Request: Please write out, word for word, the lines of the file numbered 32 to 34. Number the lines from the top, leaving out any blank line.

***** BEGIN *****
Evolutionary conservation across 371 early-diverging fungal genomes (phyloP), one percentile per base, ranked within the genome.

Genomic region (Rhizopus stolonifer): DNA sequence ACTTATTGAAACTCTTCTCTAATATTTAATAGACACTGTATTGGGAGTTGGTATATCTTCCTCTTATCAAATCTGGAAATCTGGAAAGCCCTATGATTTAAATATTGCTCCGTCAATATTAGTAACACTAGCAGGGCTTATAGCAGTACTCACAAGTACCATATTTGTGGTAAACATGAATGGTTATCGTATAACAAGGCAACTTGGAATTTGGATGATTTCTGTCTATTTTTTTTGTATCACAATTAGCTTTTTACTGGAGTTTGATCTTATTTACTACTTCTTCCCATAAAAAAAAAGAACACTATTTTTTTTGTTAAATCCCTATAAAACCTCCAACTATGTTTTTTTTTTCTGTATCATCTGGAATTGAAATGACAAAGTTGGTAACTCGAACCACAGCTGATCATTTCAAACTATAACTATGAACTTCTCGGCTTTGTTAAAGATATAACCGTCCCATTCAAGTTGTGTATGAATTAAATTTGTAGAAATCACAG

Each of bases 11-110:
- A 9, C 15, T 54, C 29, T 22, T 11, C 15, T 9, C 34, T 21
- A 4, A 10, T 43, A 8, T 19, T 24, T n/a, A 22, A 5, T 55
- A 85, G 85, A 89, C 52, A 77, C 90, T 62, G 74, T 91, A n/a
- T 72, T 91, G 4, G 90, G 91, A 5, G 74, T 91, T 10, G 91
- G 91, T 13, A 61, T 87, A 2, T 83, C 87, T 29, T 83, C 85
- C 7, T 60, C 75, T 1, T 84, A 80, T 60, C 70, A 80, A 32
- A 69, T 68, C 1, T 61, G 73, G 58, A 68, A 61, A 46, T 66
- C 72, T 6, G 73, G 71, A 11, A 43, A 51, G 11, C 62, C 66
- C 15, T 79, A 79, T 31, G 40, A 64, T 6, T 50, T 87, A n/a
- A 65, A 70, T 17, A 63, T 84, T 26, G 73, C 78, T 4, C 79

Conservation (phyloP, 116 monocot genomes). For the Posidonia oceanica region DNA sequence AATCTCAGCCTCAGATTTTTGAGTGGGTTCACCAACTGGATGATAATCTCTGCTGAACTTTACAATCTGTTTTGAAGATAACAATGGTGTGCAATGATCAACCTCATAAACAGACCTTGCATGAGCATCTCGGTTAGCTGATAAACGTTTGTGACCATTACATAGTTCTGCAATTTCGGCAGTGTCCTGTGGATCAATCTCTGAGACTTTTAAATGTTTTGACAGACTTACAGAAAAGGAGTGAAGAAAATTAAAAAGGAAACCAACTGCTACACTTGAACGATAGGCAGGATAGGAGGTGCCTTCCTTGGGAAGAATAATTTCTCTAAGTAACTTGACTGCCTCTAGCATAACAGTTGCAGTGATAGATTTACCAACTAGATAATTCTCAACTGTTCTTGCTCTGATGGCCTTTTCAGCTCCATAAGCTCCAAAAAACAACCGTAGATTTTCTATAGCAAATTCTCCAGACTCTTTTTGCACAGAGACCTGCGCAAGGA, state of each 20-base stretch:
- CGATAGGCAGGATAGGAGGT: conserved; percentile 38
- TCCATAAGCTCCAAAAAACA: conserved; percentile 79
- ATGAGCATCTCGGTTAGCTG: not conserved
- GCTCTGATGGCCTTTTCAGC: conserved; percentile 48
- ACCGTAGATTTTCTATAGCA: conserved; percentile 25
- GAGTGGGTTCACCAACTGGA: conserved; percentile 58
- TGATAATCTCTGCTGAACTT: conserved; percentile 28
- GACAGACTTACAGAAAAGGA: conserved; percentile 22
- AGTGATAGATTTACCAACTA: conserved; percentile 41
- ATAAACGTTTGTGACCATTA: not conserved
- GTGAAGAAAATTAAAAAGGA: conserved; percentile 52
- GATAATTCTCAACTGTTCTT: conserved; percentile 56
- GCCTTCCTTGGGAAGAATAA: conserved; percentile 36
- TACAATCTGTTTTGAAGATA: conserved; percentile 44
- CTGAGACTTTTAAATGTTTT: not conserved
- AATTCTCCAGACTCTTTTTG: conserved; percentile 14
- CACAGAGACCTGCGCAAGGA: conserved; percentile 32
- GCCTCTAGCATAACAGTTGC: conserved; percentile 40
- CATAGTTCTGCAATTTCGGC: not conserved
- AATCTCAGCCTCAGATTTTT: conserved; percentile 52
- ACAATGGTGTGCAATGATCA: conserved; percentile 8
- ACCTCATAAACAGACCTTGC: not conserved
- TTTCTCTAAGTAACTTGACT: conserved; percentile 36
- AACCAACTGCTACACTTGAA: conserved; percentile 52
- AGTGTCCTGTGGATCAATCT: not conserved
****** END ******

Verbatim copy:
- GCCTCTAGCATAACAGTTGC: conserved; percentile 40
- CATAGTTCTGCAATTTCGGC: not conserved
- AATCTCAGCCTCAGATTTTT: conserved; percentile 52